How Do You Track SEO Performance and Real World Impact On Your Business

Important Tracking Metrics For Measuring Your Real World SEO Progress

This week, Bob and Jesse are joined by sales expert Sue Ginsburg to explore the importance of using metrics and data to track SEO performance and your business goals! The team explores the need to define success in a way which can be tracked, whether those goals are in marketing, sales, or SEO performance, and the usefulness of using data to determine what is working and what isn’t in pursuit of those goals and your SEO progress.
We would also like to remind our audience that we are opening the floor for questions! We would love to hear your burning questions in audio form, so check us out at for more information on how to contact us. If we use your question in an episode, we send you a free Intrycks t-shirt! Not a bad deal. Listen today for more great information and opportunities to interact and be a part of the show!

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What you’ll learn

  • The Importance of setting goals which can be tracked with meaningful measurements of progress.
  • How utilizing data and metrics can reveal surprising avenues for your business to explore and take advantage of.
  • The advantages of evidenced-based success over blind attempts to explore business opportunities.
  • How metrics can help you apply your time, energy, and financial resources in the right direction!

Here is the Transcript for Episode 78 – How Do You Track SEO Performance and Real World Impact On Your Business;

Caleb Baumgartner: Welcome to Local SEO Tactics. I am producer Caleb Baumgartner here with another great episode filled with tips to help your business succeed. Our sales expert Sue joins our hosts Bob and Jesse to discuss the importance of setting tangible goals for your business and the value of using metrics to track your progress towards those goals. We’re also opening the forum for listener questions, so if you have any questions that you have for Bob, Jesse, or Sue that you think would help you meet your business goals, we would love to hear from you. Now onto the episode, and as always thank you for listening.

Jesse Dolan: Welcome back to local SEO tactics, where we bring you tips and tricks to get found online. I’m your host, Jesse Dolan. I’m here as usual with Bob Brennan, and for those of you watching on video, there’s a third face here, not an interview as we do guests sometimes, but the one and only Sue Ginsburg, who we’ve talked about multiple times here, finally get to introduce you, Sue, to our audience here. This is going to be a regular thing that we’re going to do with Sue. This’ll be kind of a slightly different format of an episode, but something that will be regular and we hope you all are going to enjoy it. So before we get into that, Sue, I know, Bob, we’re going to talk about Sue’s credentials and give everybody a little quick background of her, but first, before we do that, Sue, you are on Zoom with us. You are physically somewhere, but maybe not where it appears you are on your background. Is that something you want to tell us where it looks like you’re at right now?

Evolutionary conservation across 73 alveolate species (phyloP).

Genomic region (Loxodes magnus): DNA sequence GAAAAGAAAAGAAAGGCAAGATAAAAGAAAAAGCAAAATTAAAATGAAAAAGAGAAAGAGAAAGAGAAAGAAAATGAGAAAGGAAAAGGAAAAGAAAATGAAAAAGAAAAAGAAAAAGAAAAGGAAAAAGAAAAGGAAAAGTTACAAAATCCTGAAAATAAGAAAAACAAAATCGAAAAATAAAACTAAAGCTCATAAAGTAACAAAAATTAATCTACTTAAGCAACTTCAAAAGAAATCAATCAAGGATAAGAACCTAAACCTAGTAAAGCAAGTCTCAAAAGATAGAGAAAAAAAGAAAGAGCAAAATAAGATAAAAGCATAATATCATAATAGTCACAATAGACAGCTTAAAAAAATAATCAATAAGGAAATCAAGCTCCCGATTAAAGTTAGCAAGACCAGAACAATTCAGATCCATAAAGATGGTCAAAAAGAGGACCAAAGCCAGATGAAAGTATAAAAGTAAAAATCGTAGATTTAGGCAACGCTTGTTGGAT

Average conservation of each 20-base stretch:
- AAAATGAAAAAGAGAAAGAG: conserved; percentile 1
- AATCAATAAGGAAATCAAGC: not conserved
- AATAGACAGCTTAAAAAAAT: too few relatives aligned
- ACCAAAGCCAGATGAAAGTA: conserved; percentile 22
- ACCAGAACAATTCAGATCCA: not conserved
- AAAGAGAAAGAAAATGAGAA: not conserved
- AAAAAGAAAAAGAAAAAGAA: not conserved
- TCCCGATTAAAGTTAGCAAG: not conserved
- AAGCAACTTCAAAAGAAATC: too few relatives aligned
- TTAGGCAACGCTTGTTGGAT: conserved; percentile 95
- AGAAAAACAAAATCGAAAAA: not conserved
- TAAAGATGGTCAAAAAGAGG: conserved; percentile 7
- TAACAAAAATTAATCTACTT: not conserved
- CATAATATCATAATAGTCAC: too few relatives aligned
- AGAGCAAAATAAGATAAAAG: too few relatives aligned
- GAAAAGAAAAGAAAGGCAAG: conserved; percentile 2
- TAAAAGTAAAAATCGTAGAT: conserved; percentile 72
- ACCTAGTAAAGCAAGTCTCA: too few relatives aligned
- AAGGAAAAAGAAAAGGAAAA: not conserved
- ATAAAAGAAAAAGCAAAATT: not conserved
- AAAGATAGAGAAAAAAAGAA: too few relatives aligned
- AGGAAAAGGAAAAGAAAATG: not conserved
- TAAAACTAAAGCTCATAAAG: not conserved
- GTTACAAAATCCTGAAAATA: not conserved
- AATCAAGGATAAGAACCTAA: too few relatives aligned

Sue Ginsburg: Well, I think for all you hometown listeners, that’s the skyline of Minneapolis over one of our many beautiful city lakes.

Jesse Dolan: Yes. The city of lakes, for sure. And Sue does travel around a bit. We’ll get more into that, but if you are tuning in checking out the video, you’ll probably see a different background there often with her using the virtual background for Zoom. So that aside, Bob, maybe you want to share with everybody real quick, who Sue is, why she has big marketing chops and we’re happy to have her on the team.

Bob Brennan: And I just want to say, I’m excited for Sue to join us. I mean, she’s got some incredible marketing chops, if you will, literally decades of both national and international experience in the marketing world, and Sue, just correct me and throw anything out here if I miss it.,But basically I believe you got your start with 3M working on developing best practices within the 3M corporation, and then later on you went out on your own and you did a similar best practices model, if you will, with various companies here in the Twin Cities. Target, was it Quaker Oats, is that right, or Quaker? I’m thinking Quaker Oats. I grew up on Quaker Oats, sorry. And then I think you also did, did some work with Apple as well. I guess where we’re at is you’re excited about taking some of these best practices to, and have been recently, to small and medium sized businesses. And I guess if I could throw out one question, what excites you about that process in working with small medium sized businesses?

Sue Ginsburg: Great question. As much as I love working with the big companies and learning everything I did there, what really gets me excited is helping businesses who don’t have a formula already to do that. So instead of the big companies saying, “Here’s what we want you to do, here’s how to do it.” I like working with the companies that say, “We have this problem and we’d love to have you help us solve it.” That’s the part that’s fun for me.

Bob Brennan: And then do you see the two dynamics, large… I mean a company like 3M versus Johnson Brothers Photography or whatever the service is, do you see results. Obviously, do you see results happen quicker in those environments versus the large corporations?